Photo by Ken Ozuna on Pexels.com

But unlike food poisoning, bitterness and ingratitude are choices. We can’t always choose our circumstances, nor can we choose what others say or do. But we DO choose our reactions and our attitudes. I can blame someone else’s anger or selfishness for my bitterness, but they didn’t MAKE me succumb to their poison. I can compare myself to others and feel arrogant or inept, but no one forces me to live someone else’s life or measure up to their circumstances.

God has given each of us life and breath, and a purpose. Some of His gifts to us are universal and exactly the same for each person. He has given us each 24 hours in each day; He gives sunshine and rain, day and night, and air to breathe. But some of his gifts are unique to each individual. Our response should be to open our unique gifts, so we can enjoy them and use them, NOT waste time coveting someone else’s gift when we have neglected even to open our own.

Photo by Karolina Grabowska on Pexels.com

I wish I could say that “holiday poison” was easy to avoid– it’s not. It is human nature to grumble and whine and wish for what we do not have. But it IS possible to get healing. It starts with humble confession. We DO wish for what we do not have–and the more we deny and try to bury our failings, the more susceptible we are to the poison they can bring. If we confess our feelings of inadequacy, our desire to have “more” or “better” in life, we can turn to God freely and let Him give us a better perspective. Suddenly, we “see” blessings where we used to see burdens, we can see hope where once there was only grief, and we see opportunities where we only saw obstacles before.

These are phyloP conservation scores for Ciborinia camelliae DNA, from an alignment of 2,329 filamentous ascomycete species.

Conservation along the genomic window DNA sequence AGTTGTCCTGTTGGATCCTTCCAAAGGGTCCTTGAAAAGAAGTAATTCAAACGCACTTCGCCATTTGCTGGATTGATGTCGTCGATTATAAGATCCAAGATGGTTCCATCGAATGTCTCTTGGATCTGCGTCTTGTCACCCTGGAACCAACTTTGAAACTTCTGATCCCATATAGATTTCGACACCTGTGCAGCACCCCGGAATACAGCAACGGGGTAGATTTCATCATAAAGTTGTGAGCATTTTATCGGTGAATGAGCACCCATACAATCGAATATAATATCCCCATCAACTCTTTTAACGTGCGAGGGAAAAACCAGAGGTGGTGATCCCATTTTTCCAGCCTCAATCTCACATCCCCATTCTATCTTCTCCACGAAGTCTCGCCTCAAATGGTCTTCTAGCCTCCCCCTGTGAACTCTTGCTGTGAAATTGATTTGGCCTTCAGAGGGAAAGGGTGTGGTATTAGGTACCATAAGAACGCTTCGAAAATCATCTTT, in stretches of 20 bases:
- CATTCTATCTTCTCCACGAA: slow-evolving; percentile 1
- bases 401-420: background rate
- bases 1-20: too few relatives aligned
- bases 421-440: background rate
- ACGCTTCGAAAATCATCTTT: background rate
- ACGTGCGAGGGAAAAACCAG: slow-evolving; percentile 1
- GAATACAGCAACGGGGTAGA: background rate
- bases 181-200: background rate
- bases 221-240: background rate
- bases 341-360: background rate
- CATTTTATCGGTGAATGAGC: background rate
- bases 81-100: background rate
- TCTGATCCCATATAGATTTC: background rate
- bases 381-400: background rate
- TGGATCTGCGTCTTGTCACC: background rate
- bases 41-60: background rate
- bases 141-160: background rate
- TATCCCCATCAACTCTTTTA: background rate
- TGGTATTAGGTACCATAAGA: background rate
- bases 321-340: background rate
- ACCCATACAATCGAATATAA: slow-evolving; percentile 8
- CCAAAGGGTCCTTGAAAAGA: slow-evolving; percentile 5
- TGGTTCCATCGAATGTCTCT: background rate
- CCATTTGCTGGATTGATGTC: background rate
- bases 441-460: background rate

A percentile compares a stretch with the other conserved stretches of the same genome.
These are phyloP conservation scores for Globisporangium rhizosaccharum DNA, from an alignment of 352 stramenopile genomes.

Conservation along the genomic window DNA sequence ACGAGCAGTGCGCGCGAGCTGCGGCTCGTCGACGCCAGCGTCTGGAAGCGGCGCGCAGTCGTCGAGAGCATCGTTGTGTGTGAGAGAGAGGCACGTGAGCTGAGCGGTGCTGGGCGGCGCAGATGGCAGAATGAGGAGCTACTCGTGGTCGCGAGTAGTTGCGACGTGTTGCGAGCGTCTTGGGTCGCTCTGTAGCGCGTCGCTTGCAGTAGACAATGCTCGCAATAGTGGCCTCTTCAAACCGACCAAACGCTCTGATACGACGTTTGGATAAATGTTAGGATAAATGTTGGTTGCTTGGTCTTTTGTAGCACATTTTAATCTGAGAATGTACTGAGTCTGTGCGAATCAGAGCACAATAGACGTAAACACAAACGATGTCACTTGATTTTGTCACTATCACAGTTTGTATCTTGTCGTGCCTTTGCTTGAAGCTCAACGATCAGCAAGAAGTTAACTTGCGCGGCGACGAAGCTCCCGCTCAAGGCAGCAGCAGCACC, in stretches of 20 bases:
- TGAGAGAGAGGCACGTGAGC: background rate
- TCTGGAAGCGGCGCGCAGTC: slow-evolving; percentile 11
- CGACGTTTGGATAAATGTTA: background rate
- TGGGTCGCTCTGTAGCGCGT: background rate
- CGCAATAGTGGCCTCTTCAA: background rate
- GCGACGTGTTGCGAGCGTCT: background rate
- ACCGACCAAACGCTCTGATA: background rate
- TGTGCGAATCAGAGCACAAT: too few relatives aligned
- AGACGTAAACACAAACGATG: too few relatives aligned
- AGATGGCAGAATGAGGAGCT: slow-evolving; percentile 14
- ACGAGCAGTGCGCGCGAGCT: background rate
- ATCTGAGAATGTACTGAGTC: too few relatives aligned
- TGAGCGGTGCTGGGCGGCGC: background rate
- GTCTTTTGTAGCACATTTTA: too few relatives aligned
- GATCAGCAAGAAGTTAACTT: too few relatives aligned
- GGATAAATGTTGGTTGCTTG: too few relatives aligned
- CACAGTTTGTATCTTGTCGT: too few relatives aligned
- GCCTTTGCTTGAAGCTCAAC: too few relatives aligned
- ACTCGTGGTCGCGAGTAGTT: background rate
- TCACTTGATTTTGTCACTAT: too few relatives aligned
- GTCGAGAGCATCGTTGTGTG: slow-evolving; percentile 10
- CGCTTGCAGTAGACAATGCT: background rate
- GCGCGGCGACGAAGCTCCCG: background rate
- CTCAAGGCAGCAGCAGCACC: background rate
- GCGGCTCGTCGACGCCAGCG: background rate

Photo by Nicholas Githiri on Pexels.com

And God’s power to transform our attitude is just one more wonderful thing to be thankful for!

Nothing But the Blood

As I write this, it is still Sunday evening. This morning, we sang a classic hymn at church– “Nothing But the Blood of Jesus.” It’s an old hymn, and familiar; we often sing such hymns on auto-pilot and without really thinking of the wonderful words and truths coming out of our throats.

Photo by cottonbro on Pexels.com

“What can wash away my sin?– Nothing but the blood of Jesus.” “What can make me whole again?–Nothing but the blood of Jesus.” When I come to God in prayer, confessing my sins, it is not my prayer that makes me clean. Nothing I can say or do will give me right standing before God. I am a sinner, and I fall short of God’s glory. I also trespass against His holiness, and even His mercy. I am guilty, and there is no “magic” prayer that will heal me or exonerate me.

Photo by Michelle Leman on Pexels.com

Yet I come before a Holy God and make my confession. Not because He doesn’t know that I have sinned. Not because my words will save me. I come because I know that the Blood of Jesus Christ has, and will make me whole and justified. I have no need to hide the truth of my condition, or try to make my own justification or sanctification. Christ has done it all.